Pittsburgh Mayor Bill Peduto wants to focus on development, not politics in 2nd term
During his inauguration Wednesday, Pittsburgh Mayor Bill Peduto plans to outline goals for his next term, including a partnership with major nonprofits and corporations for funding several major initiatives.
Peduto, 53, would not identify the projects, saying he was saving details for his inaugural address, but he has pointed to nonprofits and corporations as potential funders of affordable housing and universal preschool education.
Voters elected Peduto of Point Breeze in November to a second four-year term. His inauguration ceremony is scheduled to start at noon Wednesday at Soldiers and Sailors Memorial Hall and Museum in Oakland. It is open to the public. Gov. Tom Wolf is scheduled to attend.
“The idea is not writing a check to city government, but a shared vision of what we can work on together and then to recruit others into the initiative as well,” Peduto said. “The inauguration will provide an opportunity to look at the issues that have been discussed as the major initiatives that need a coordinated effort. During the first quarter of 2018, there will be a series of meetings ... that will provide the opportunity for public input in helping to shape those issues further.”
He said options for funding the initiatives over a dozen years would also come out in 2018.
Since taking office as mayor in 2014, Peduto has sought funding from tax-exempt nonprofits, including the “Big Four” — UPMC, the University of Pittsburgh, Carnegie Mellon University and Highmark — which own a sizable chunk of city real estate. He has yet to reach an agreement, but said he has been meeting regularly with university and corporate leaders over several months.
Major changes are on the horizon for Pittsburgh over Peduto's next four years.
The city is likely to leave state financial oversight under state Act 47 in 2018 after more than 14 years, and changes are afoot in City Council.
Council is set to elect a president Wednesday and later schedule a special election to fill a seat being vacated by Dan Gilman of Squirrel Hill, who is leaving to become Peduto's chief of staff. A new member — Anthony Coghill of Beechview — will be sworn in to replace Councilwoman Natalia Rudiak of Carrick, who did not run for re-election.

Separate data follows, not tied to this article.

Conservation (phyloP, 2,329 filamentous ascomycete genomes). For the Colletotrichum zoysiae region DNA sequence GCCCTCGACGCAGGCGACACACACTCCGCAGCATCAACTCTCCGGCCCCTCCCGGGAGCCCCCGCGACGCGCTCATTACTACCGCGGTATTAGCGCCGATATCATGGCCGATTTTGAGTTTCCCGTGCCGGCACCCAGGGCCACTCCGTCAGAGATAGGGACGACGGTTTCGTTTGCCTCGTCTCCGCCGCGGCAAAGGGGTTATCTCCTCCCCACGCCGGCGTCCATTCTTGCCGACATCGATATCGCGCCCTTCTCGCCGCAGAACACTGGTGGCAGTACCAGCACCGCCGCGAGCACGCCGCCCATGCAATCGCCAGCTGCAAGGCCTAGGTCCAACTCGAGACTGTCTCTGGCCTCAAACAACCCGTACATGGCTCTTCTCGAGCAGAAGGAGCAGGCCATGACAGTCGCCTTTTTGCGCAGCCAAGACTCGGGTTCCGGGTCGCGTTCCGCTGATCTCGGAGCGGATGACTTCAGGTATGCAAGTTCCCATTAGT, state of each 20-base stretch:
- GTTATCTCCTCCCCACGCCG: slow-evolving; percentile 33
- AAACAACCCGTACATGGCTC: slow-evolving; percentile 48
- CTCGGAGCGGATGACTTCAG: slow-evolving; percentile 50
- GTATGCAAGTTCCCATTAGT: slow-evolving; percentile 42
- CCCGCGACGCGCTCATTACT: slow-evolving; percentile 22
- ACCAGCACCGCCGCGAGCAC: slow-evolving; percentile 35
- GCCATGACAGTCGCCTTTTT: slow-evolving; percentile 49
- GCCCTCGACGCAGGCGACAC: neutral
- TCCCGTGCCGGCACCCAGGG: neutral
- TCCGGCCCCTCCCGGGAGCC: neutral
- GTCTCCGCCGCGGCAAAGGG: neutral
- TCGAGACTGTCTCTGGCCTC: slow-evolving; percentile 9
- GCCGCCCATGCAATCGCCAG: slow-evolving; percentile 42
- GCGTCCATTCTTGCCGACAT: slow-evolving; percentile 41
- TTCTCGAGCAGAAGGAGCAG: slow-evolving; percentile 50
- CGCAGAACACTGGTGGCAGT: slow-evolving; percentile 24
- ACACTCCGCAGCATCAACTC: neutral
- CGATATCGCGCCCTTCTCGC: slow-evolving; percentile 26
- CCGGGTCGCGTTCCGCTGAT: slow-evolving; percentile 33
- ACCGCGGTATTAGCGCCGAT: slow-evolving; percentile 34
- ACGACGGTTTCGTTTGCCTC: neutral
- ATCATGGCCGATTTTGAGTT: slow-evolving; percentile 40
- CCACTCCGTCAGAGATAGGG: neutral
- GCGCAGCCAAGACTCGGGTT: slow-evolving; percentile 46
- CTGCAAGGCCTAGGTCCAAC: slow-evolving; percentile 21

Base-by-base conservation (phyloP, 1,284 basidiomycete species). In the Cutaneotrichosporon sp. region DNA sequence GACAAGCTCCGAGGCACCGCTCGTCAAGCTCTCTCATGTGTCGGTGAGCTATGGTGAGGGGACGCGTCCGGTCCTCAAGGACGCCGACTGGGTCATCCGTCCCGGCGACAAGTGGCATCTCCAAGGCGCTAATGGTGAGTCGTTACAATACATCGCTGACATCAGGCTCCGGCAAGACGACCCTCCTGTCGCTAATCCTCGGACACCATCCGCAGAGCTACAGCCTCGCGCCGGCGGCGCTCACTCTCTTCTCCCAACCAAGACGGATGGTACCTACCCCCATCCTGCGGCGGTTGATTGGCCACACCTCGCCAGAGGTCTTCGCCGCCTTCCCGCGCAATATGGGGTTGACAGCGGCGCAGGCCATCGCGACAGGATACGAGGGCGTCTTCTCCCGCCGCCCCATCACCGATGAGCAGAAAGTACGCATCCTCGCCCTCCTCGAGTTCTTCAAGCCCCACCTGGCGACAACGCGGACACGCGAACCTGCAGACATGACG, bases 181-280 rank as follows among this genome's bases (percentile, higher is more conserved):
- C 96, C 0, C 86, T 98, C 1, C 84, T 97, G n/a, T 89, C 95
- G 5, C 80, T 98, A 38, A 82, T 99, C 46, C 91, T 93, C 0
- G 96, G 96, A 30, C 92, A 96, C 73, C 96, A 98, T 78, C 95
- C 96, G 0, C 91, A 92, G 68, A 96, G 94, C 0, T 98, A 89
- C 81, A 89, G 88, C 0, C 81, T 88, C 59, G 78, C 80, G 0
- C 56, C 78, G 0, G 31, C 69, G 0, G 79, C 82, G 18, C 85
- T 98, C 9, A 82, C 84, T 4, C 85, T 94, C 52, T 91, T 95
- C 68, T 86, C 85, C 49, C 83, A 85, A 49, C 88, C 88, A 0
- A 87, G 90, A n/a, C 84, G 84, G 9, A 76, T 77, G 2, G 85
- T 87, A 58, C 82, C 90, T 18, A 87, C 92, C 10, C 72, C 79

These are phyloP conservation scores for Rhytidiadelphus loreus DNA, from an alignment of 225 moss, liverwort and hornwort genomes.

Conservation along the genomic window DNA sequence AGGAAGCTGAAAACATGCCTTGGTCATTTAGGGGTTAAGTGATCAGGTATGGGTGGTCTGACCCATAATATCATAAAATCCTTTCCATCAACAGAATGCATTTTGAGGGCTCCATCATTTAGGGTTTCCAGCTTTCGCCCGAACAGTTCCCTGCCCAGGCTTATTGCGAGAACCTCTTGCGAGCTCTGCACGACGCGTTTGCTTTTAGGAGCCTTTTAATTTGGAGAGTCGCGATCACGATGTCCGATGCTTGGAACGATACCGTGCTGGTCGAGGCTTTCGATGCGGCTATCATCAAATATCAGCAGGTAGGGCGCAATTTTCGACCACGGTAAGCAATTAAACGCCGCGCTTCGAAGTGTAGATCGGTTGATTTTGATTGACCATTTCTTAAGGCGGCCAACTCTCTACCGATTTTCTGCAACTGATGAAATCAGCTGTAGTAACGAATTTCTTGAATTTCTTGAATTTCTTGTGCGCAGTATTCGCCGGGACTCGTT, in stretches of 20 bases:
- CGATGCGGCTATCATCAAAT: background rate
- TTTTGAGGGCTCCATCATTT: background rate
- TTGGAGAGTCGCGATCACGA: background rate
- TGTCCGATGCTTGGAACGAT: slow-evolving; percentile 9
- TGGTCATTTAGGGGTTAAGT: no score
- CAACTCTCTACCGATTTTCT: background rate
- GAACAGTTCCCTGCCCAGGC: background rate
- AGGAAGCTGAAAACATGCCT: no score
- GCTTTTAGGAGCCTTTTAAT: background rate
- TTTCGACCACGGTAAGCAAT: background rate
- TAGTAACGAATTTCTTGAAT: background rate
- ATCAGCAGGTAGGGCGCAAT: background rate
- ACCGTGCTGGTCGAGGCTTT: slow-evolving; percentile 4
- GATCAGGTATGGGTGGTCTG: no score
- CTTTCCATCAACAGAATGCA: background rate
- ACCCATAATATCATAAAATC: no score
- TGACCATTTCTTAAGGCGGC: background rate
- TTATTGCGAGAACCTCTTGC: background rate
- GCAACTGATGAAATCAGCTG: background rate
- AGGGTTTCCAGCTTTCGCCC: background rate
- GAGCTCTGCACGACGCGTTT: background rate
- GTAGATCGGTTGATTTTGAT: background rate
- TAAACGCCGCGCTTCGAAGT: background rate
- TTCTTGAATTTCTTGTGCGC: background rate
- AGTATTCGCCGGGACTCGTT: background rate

Peduto said he is backing Gilman's Chief of Staff Erika Strassburger for Gilman's District 8 seat. One other candidate — Sonja Finn of Point Breeze, head chef and owner of Dinette in East Liberty — also said she will run.
“My goal is that we get past who the (council) president is for the next two years and we all work together on trying to coalesce around big initiatives,” he said. “I think it's a critical time in this city's history, and the politics of who gets to preside over meetings is minor compared to the opportunities that we have.”
One of them is providing housing for Pittsburgh's homeless. The mayor said he would like to model a program after one for homeless veterans in which the city, Allegheny County and nonprofits have provided housing within 90 days.
Other changes Peduto sees coming:
• Development of 700 acres of woodland in Hays into a “passive park” with about 10 percent of the land dedicated to housing. Peduto said city real estate taxes from any housing on the site would go toward providing universal preschool.
• Development of a 13-acre former industrial property next to the North Shore's Rivers Casino. Washington County-based Millcraft Investments is planning a “nearly half-billion dollar” project that includes offices, housing, shops and a large Ferris wheel. Peduto is a fan of the Ferris wheel, which was invented in Pittsburgh.
“Because of the way that the river is and the way that it juts out right by the West End Bridge, I think it would give a really unique view that few Pittsburghers have seen on the Golden Triangle,” he said.
• Development of an urban farm on the site of the former St. Clair Village.
• Long awaited construction on the former Civic Arena property in the Lower Hill District.
• Paving and infrastructure improvements on Carson Street through the South Side.